16 July 2015

Critique and makeover: Fine lace

Melissa WilsonSayres found this poster at this year’s Society for Molecular Biology and Evolution conference:

Yes, that’s a bra in the background. The authors made their poster into a boob joke.

The reaction to this on Twitter was not positive. Comments ranged from “shocked” to “mind boggling” to “poor choices all around” to “what where they thinking” to “speechless” to “great way to get people to miss the point of your poster.”

Okay. There is much to discuss here, and I’m not sure I’ll get to it all. There are a lot of things to talk about, I know, with everyday sexism and gender roles and appropriate behaviour in a professional setting and more.

I’m not one to talk about this. I am not about to cast the first stone on using knickers in design. I did, after all, write an entire post about lessons from lingerie. But this poster... that wasn’t what I meant.

Putting aside all that, this is a poorly designed poster, both conceptually and graphically. Let’s go back to a basic principle:

The design of a conference poster should be in the service of what the audience wants to know. Here, the design is in the service of a joke. And the joke doesn’t make any point about the scientific content.

For instance, Andrea Kirkwood noted:

The background is overemphasized to the detriment of the data.

Bad at Being Human had the most memorable critique:

The combination of the title style and the background comes across as the textual form of motorboarding.

I completely agree with this. It’s not just that there’s a bra as a background image, but the authors squeeze the title down into the cleavage to emphasize the breasts.

It’s not just the bra that’s the problem, either. There is a lot of room to improve in almost every aspect of the poster. Roberto Marquez added:

Plus 3D plots (why does anyone even consider...?)

The title is well below eye level, and will be blocked by anyone standing in front of the poster.

The typefaces seem to be chosen to be “feminine,” but they are hard to read. I cannot make out the text of the introduction in the photo, for example, even at the highest magnification. The swishy text might have made for a good heading, but is a horrible choice for the majority of the text.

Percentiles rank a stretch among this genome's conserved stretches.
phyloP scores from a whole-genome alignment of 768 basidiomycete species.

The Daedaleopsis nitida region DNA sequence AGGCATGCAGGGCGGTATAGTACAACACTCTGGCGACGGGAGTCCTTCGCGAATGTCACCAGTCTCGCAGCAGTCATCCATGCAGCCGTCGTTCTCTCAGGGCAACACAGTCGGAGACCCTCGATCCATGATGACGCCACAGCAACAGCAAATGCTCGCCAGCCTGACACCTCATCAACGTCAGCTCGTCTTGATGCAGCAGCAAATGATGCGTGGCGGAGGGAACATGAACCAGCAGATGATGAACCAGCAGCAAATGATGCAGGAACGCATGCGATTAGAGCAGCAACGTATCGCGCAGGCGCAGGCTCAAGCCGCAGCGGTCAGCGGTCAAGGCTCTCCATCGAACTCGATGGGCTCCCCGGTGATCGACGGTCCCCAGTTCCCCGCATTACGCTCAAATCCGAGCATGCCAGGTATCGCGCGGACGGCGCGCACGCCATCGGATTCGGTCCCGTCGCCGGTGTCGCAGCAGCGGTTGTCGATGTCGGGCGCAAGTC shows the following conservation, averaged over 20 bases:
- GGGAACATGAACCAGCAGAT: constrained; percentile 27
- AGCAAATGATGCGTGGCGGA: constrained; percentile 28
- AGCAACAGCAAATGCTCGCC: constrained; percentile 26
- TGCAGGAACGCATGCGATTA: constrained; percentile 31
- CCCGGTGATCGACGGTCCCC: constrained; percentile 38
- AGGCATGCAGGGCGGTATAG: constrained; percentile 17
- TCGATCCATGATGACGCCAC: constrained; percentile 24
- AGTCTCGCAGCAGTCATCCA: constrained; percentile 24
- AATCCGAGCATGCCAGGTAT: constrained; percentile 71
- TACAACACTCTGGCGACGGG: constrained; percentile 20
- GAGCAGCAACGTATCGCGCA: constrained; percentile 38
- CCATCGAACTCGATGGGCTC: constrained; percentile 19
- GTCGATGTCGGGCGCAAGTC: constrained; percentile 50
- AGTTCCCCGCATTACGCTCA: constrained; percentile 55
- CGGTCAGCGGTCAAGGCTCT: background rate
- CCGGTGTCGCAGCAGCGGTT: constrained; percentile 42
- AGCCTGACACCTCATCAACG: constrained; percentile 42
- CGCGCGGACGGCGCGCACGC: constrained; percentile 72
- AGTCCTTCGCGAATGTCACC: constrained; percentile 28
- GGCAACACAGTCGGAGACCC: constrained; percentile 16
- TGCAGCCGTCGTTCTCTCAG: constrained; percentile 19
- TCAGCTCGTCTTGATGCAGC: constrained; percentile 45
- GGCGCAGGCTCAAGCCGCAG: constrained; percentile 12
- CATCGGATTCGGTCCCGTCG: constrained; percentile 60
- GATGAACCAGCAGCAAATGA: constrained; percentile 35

Here’s what I would have done.

When I do poster makeover, I try to not to destroy the spirit of what the authors wanted. The title indicates that wanted something a little sexy. I am not opposed to making something sexy. Appealing to our sexual side can be a powerful way to communicate, if you can get past the inherent craziness and irrationality that comes along with sex appeal. See the “four organs of communication” in some of Randy Olson’s writing (summarized here).

In search of sexy, the authors went with the bra image. The problem is that the imagery they used is too literal and in your face. It violate the Sommese rule and treats the audience like morons.

I’ve talked before about the power of pastiche: imitating something that is a proven and recognizable template. You want to evoke lacy bras? Pick a well known and recognizable brand that one associates with lacy underthings.

I would go look at a Victoria’s Secret catalogue. (Purely for research!)

I’d look at the type used in the Victoria’s Secret logo and in the main pages. Bell MT is close to their main logo. I also notice that they use a mix of small caps and italics in their display text. Victoria’s Secret sometimes use a grotesque sans serif that I can’t identify. I tried a Franklin Gothic as a substitute.

I’d take a few representative pages from the catalogue to figure out what the colour palette might be. It would probably be pinks, pastel blue, creamy or pearly off-whites.

My version of this poster might be more like this (click to enlarge):

The key element is the lace of the title. The lace is now a very light, subtle pattern in the background. I took a large image of lace, and used the corrections in Microsoft Publisher to adjust the lightness and recolour it. To reinforce the lace theme, I kept something the authors had in their original poster: a little bow, which I put at the bottom instead of the side.

This is just my first draft, and certainly isn’t the only or best way to do it. The makeover shows that colour, type, and patterns alone can evoke a little bit of the sexiness implied by the title.


PowerPoint Tips said...

poster is controversial and that is why people say about him. if it was not, then no one would not notice. a very good example of word of mouth.

Anonymous said...

The photo of the poster you destroy is so bad that it is totally impossible to read it. But on the contrary it is easy to read the name of the author (you put well at the beginning and the end of your critic), you're a real gentleman!
You just talk about the form and not the substance, but it seems that because the form is not to your taste nothing else matters.

And talking about your new version perhaps it is more readable and "scientific", but so sad and boring!
Yes I agree science is serious but it doesn't mean that it is forbidden to be original and creative (especially for a poster) and even funny! Of course it doesn't mean that we can put anything and especially sexism references, and if a bra is sexism is another debate (what about men's underwear, same reaction?). For me the lack of respect and fineness of your critic is more shocking than a bra, but it is a matter of opinion...